Meanwhile, vaping rates remain steady for those who smoke or have recently quit.
In their brief history, e-cigarettes (or vapes) have been presented as a tool to help people quit smoking.
However, new Cancer Council NSW research shows that, while more people than ever are using vapes, most of these people have never smoked before and are under the age of 24. A significant proportion are starting to use vapes when they’re as young as 15 years old.
The study observes that the number of people who use vapes to quit smoking is not reflective of the rising number of vapers.
E-cigarettes are meant to help people quit smoking, but their marketing suggests otherwise
Tobacco companies have long claimed that their e-cigarette products are designed to help tobacco smokers quit. However, their marketing strategies suggest otherwise. Tactics such as promotion in social media and flavoured products suggest that these companies are promoting vaping to young people who have never smoked before.
If e-cigarette products are being used as a smoking cessation solution, then they need to be more heavily regulated, to ensure it is only being targeted to these populations.
People trying to quit smoking are not using e-cigarettes at higher rates
Our study shows that the use of e-cigarettes among smokers and people who have recently quit smoking who are aged 40 years or more didn’t have a major change between 2016-2020.
This suggests that despite suggestions that people are using vaping to quit smoking, many older populations are not actually using e-cigarettes to reduce or stop their cigarette and tobacco use.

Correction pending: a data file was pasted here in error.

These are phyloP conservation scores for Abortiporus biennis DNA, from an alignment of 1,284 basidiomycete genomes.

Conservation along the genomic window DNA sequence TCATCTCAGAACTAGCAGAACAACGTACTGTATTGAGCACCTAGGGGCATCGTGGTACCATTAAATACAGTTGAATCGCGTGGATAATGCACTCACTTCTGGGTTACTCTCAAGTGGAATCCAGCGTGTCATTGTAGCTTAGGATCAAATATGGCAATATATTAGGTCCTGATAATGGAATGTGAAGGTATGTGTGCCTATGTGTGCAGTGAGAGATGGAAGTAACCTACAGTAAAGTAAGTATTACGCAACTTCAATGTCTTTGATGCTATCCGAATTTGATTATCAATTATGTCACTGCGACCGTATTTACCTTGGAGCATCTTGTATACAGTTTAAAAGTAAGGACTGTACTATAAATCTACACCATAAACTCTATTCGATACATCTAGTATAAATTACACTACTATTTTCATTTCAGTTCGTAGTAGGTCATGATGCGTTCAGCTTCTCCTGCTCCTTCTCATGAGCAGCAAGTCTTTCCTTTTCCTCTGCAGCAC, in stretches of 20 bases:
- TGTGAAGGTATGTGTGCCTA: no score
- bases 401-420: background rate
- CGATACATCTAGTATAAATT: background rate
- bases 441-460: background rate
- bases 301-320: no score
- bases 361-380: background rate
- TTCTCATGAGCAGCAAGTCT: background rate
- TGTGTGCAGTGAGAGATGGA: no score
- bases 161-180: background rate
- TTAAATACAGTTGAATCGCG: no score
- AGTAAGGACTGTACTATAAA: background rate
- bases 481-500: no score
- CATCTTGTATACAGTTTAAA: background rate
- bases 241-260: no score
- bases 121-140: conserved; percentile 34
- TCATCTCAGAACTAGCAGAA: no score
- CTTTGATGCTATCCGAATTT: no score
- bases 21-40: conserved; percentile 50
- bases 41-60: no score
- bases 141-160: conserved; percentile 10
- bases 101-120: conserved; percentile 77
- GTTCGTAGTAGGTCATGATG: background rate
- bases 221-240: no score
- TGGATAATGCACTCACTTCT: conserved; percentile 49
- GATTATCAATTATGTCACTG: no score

We need further regulations to limit the supply of e-cigarettes
The number of people who vape – even in people who have never smoked – continues to rise, despite NSW taking action by bringing in rules such as banning the sale of e-cigarette devices, regulating advertising and preventing use in public spaces.
There needs to be a larger push to regulate vaping, especially if it is not being used as a tool to stop smoking as previously argued.
Cancer Council NSW’s Director of Cancer Prevention and Advocacy defines the issue of e-cigarettes in stark terms: “The exploitative tactics that were used by the tobacco industry to hook generations to tobacco smoking is now being used to addict Millennials and Gen Z to vaping.
“This is about reducing e-cigarette access and supply in order to protect our most vulnerable. The next NSW Government has a responsibility and unparalleled opportunity. We are letting our children, young people and communities down if we don’t fix this vaping epidemic”, Ms Dessaix said.